no one is forcing you to follow doctor’s orders

I’ll reiterate again, no one is forcing you to follow doctor’s orders if you have strong beliefs against medication, but it is in their job description for you as a patient to get well. Do you know how much malpractice insurance costs? It’s hellishly expensive! Business owners lose a shit ton of money when a class lawsuit is made against them for medications that fail miserably on the market.

So don’t criticize them for not doing your way.

I think people with mental illness have different ways of coping, one way is not better than the other. So don’t criticize them for not doing your way. Salute to those who can deal with mental illness without medication! Salute to those who can deal with mental illness with medication!

Photo: By Harbin (Own work) [Public domain], via Wikimedia Commons

6 thoughts on “The Stigma towards Medication

  1. Gonna go ahead and like this because it’s pretty feeling-evoking.

    “My friends tell me I don’t need medication and that it’s just part of my personality to be anxious.” – those people clearly haven’t a clue what mental illness is. I feel bad that you have to hear crap like that, frankly.

    As for the medication thing, I have zero doubt that some medication can be dangerous—note that I’m not saying it’ll necessarily result in a mass-shooting—as I personally experienced.

    It goes both ways: while you can say “it works well for me”, people can say “it didn’t work well for me”, so it is essentially as you later highlighted, that some medication simply works for some and not for others, unfortunately, there is a risk there, but that’s why doctors should be monitoring you, and I imagine the “risk” is drastically less than things like that of which you found on Facebook makes it out to be.

    To clarify: when I say risk, I only mean a risk to a person with depression that they may become incredibly self-destructive, and that be the danger.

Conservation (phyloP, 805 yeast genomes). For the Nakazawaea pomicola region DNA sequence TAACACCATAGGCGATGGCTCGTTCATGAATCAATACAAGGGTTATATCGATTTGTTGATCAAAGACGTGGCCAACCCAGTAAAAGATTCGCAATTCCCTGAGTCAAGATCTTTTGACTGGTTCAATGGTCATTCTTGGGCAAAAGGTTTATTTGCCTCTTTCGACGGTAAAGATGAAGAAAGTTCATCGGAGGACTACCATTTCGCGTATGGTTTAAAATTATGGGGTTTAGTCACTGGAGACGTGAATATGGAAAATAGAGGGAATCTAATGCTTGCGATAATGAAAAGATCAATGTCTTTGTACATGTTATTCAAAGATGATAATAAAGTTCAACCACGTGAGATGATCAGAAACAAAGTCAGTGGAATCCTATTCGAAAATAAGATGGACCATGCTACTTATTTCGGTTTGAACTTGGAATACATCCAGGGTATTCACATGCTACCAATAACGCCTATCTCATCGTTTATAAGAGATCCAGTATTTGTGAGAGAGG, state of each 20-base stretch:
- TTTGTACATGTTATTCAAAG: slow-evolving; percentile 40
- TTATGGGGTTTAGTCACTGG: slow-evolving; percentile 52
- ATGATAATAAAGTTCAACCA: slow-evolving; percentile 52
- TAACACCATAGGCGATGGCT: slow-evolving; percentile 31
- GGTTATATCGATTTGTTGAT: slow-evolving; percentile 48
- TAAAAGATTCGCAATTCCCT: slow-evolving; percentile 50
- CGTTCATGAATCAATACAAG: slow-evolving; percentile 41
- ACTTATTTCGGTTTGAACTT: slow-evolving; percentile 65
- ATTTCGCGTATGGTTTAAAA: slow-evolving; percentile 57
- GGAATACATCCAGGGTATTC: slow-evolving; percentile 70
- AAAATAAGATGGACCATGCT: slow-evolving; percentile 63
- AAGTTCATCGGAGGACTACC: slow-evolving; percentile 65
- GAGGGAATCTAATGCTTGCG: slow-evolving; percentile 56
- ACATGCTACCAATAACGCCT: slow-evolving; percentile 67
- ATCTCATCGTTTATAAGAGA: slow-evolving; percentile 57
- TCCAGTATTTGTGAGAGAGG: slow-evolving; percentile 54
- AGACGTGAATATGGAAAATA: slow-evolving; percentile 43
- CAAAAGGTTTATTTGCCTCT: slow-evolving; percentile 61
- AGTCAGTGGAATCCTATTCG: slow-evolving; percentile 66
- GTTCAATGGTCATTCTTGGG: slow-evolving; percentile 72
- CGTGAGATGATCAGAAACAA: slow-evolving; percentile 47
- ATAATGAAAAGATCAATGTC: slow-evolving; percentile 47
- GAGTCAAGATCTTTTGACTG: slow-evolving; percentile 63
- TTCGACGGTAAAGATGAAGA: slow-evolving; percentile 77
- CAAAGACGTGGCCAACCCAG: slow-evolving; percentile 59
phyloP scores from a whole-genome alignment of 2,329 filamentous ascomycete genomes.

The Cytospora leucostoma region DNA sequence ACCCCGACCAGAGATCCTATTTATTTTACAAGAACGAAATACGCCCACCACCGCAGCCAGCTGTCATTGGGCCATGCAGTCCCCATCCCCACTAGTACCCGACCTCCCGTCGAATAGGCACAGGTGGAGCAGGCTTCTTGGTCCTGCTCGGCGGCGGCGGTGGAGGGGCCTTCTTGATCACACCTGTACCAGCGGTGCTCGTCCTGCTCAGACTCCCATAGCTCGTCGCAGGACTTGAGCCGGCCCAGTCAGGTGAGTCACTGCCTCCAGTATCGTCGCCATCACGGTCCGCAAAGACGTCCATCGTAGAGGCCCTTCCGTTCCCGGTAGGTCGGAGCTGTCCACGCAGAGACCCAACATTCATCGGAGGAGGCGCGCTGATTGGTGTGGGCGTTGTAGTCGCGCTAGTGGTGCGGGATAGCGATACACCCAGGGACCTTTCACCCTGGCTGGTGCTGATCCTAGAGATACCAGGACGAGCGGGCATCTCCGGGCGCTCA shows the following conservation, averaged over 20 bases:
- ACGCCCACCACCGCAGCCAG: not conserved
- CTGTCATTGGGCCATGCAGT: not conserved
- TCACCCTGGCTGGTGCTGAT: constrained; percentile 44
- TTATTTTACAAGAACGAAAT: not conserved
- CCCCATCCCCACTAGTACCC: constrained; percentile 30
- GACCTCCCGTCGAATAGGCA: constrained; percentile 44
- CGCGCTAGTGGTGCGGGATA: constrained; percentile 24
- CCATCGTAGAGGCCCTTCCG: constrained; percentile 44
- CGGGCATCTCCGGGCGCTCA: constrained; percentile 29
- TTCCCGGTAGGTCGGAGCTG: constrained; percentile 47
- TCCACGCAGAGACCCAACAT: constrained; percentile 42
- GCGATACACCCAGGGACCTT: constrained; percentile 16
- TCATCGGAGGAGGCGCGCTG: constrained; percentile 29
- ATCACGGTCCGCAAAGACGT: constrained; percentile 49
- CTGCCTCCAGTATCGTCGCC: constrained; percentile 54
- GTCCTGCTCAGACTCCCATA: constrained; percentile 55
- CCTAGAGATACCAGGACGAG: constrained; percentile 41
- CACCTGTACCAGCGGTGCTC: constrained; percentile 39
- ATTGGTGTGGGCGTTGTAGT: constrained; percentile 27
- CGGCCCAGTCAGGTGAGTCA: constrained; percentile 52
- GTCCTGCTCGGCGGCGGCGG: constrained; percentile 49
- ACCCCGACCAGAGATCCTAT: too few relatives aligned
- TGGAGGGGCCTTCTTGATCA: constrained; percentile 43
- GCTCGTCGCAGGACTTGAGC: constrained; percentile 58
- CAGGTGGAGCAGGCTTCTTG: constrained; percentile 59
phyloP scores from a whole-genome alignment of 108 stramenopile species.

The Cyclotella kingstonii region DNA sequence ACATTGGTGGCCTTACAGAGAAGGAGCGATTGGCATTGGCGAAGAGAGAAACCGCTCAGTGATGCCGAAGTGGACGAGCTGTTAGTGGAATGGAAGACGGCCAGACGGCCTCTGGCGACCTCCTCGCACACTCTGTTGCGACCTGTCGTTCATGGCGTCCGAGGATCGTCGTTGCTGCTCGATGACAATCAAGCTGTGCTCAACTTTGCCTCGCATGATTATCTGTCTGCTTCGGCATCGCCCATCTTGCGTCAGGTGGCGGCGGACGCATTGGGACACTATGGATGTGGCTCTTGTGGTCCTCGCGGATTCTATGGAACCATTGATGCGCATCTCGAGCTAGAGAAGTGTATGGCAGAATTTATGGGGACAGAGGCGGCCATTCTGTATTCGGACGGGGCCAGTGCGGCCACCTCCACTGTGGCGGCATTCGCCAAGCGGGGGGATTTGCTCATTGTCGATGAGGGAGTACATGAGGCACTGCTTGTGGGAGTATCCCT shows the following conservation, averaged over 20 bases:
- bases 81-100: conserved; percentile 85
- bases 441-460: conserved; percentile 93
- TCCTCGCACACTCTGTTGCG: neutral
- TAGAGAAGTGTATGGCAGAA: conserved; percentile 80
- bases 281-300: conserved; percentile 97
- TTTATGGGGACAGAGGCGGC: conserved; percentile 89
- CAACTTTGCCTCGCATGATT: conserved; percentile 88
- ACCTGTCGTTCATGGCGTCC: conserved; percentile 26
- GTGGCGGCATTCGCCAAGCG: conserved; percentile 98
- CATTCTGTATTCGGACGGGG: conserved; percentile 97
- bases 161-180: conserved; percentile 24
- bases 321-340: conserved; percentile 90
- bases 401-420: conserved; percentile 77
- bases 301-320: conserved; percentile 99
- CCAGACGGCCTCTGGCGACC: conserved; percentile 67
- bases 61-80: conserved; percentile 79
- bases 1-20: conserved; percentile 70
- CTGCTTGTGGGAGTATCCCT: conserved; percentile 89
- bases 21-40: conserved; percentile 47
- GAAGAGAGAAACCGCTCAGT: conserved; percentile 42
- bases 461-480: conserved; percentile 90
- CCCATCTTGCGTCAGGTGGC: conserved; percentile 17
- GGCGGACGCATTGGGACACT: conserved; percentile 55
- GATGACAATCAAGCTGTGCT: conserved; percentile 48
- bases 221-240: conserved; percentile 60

I remember talking to a doctor about the idea of risk with SSRIs but I can’t remember how the conversation went down; shame, because it would’ve been interesting about now. I think the general conclusion was that it’s just a risk worth taking if it helps someone live a better life and/or get treatment (such as CBT) alongside it.

    I took Citalipram and Prozac when OCD and anxiety were the primary problems I had some years ago and they did nothing for either, only (presumably) helped my depression at the time.

    I gave up with medication in the end, at least until Propranolol came around, when I finally got a bit of relief from anxiety (typically caused by my OCD) only to find out I have pretty low blood pressure and shouldn’t have been put on it in the first place! So now I’m without again. I make do as best I can, but it’s not that great sometimes.

    Sorry for the long reply. Your post just got me thinking.

  2. I personally think i would have been better with the correct therapy and less medication. That is not how it wen’t down though and i do succesfully manage on 3 medications as a cocktail 🙂

    Keep fighting

      1. Moving out has helped me alot, some OCD wise and general wellbeing wise even though i find myself returning home too often! I suppose that which is stressfull is having to live with people who don’t understand. I am free of that now. It’s not their fault they don’t understand, i think that some people just can’t understand even if they close.